With this latest bumper sticker slogan, Jesus of Nazareth’s influence on the secular world has expanded beyond “What would Jesus do?” But with this more specific bromide, we are now able to analyze the sentiment…
First of all, correct grammar would render it “WHOM would Jesus bomb?” I only mention this because the Leftie peace freak types who would proffer such a question are endlessly telling us how smart and educated they are, and how dumb our side is. Then again, that was before the recent incredibly inept attempts at forgery of anti-Bush memos, and their quick acceptance by Dan Rather.
How should we interpret “bomb”? There were no explosives until the introduction of black powder in the 10th century AD, and no documented military use of explosives until the 13th century, but we are asked to determine how a 1st century figure would use these devices. The obvious implication being that Jesus would never do anything violent, or even threaten or advocate such a thing, and, indeed, opposes anything military.
However, these notions simply betray astonishing arrogance whereby lack of knowledge, to say nothing of lack of faith, is no obstacle for any fool to re-invent Jesus as some kind of Galilean flower child, in a pathetic attempt to use one of our “weapons” against us. Even a cursory reading of the Gospels would reveal Jesus as a strong man of action, who spends at least one-third of his time calling people names, is nearly always confrontational, urges repentance, and is fearless in taking on the corrupt religious establishment. Some flower child. Besides, flower children don’t tend to get executed in the most horrific manner possible.
Moreover, He is hardly non-violent. What about the Cleansing of the Temple (Matthew 21:12-13)? In John’s version (2:13-19) His use of a whip is clearly described.
As to His eschewing of a violent end to evildoers, what nonsense! In Luke 10:1-12, He notes that the fate of towns that reject his disciples will be worse than what befell Sodom. Similar sentiments apply to Chorazin, Bethsaida, and Capernaum in Luke 10:13-16.
As far as His attitude to the military, The Healing of a Centurion’s Slave (Luke 7:1-10) is presented here:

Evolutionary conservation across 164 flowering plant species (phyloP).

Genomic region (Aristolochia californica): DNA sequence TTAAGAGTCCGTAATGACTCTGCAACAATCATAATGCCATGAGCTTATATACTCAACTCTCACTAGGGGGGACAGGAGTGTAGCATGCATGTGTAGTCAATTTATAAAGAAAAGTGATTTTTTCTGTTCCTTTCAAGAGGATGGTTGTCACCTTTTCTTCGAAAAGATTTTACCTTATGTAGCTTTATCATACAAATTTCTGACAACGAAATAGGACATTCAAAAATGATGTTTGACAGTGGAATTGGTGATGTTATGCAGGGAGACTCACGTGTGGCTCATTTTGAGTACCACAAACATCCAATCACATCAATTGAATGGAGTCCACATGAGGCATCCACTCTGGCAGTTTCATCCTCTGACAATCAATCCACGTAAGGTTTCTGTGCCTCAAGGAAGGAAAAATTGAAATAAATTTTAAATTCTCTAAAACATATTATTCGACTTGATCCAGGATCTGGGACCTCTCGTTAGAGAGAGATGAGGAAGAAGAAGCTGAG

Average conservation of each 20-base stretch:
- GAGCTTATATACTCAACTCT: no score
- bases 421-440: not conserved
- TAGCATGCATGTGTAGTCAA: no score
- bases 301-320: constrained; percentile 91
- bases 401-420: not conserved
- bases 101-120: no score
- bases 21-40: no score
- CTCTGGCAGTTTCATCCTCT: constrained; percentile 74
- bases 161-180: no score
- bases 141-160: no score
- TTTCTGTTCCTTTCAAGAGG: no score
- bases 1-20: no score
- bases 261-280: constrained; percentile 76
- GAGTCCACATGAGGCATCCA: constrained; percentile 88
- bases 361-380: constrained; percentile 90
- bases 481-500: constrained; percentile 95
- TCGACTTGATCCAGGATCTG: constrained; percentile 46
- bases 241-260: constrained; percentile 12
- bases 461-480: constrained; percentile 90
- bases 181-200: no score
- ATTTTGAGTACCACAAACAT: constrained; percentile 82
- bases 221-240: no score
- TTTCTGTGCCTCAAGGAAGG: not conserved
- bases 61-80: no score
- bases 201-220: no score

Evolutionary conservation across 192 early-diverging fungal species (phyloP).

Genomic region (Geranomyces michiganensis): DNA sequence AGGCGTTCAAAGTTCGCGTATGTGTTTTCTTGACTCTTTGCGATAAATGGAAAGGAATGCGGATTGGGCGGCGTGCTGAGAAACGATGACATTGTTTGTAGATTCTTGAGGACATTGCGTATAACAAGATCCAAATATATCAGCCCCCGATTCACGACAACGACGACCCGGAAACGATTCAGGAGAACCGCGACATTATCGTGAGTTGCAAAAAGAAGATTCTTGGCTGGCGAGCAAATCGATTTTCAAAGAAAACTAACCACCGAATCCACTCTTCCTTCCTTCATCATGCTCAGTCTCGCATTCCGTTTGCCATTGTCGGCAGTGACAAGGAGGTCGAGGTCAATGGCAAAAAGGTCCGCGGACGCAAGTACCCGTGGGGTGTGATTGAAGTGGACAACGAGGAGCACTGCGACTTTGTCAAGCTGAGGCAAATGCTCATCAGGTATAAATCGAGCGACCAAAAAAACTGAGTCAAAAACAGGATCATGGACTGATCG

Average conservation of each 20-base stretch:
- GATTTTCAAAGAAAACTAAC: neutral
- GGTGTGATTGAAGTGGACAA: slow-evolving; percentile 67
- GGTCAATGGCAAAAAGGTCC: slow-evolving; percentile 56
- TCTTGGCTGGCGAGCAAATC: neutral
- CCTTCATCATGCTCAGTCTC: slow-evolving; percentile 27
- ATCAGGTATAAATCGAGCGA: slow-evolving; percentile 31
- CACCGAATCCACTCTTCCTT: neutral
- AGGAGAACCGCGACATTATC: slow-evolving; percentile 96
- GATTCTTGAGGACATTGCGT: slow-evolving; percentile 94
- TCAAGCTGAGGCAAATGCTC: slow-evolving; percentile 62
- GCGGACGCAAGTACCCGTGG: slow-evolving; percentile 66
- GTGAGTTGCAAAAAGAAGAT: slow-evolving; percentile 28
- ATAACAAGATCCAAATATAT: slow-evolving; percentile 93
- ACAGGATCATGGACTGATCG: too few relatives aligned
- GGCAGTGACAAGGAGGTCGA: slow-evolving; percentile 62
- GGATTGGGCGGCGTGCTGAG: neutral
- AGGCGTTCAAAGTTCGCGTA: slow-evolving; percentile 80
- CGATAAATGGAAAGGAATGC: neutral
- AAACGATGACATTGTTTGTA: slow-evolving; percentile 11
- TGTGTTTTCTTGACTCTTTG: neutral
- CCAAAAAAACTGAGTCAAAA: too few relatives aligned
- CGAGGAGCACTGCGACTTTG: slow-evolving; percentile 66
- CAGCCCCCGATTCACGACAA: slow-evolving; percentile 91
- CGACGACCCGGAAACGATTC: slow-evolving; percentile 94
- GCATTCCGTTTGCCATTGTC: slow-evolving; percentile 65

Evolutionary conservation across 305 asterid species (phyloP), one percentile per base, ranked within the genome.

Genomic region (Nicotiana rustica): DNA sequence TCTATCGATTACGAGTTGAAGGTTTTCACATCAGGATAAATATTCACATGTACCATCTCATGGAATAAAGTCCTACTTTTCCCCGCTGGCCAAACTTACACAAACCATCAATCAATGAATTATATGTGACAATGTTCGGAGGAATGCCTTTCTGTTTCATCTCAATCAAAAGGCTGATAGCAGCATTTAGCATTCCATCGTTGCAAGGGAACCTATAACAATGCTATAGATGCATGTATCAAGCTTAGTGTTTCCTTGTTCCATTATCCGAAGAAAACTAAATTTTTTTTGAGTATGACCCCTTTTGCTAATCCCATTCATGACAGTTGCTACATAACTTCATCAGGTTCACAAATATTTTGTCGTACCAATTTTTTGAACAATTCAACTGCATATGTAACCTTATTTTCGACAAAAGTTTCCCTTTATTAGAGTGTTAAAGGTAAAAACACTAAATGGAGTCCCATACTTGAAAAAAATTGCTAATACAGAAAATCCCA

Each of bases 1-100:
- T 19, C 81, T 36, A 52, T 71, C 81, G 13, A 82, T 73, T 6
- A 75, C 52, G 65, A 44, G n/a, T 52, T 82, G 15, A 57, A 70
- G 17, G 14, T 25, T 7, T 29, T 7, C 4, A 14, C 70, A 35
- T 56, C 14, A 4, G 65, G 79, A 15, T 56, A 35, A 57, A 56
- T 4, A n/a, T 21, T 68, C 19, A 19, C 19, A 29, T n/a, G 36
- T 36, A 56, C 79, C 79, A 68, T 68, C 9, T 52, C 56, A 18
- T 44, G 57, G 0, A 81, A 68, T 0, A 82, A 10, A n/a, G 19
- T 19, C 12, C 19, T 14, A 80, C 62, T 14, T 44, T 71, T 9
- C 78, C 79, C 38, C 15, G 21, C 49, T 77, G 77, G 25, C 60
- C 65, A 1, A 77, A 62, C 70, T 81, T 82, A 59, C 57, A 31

1. When he had finished all his words to the people, he entered Capernaum.
2. A centurion there had a slave who was ill and about to die, and he was valuable to him.
3. When he heard about Jesus, he sent elders of the Jews to him, asking him to come and save the life of his slave.
4. They approached Jesus and strongly urged him to come, saying, “He deserves to have you do this for him,
5. for he loves our nation and he built the synagogue for us.”
6. And Jesus went with them, but when he was only a short distance from the house, the centurion sent friends to tell him, “Lord, do not trouble yourself, for I am not worthy to have you enter under my roof.
7. Therefore, I did not consider myself worthy to come to you; but say the word and let my servant be healed.
8. For I too am a person subject to authority, with soldiers subject to me. And I say to one, `Go,’ and he goes; and to another, `Come here,’ and he comes; and to my slave, `Do this,’ and he does it.”
9. When Jesus heard this he was amazed at him and, turning, said to the crowd following him, “I tell you, not even in Israel have I found such faith.”
10. When the messengers returned to the house, they found the slave in good health.
So, a Roman soldier—a Centurion!— has enough faith to amaze Jesus, and is praised also by the Jewish elders. Exactly where is His hatred for the military? Maybe it’s mixed in with those Gospel passages that only exist in the bibles of Leftists. You know— the ones where Jesus defines charity as sending our money to Caesar, so the government can give it to the poor, or the ones where He is indifferent toward abortion and homosexuality.
They ask “Who would Jesus bomb?” The only sensible and honest reply is this: Jesus would bomb any enemy who has failed to repent of its evil, and is threatening His people and His kingdom.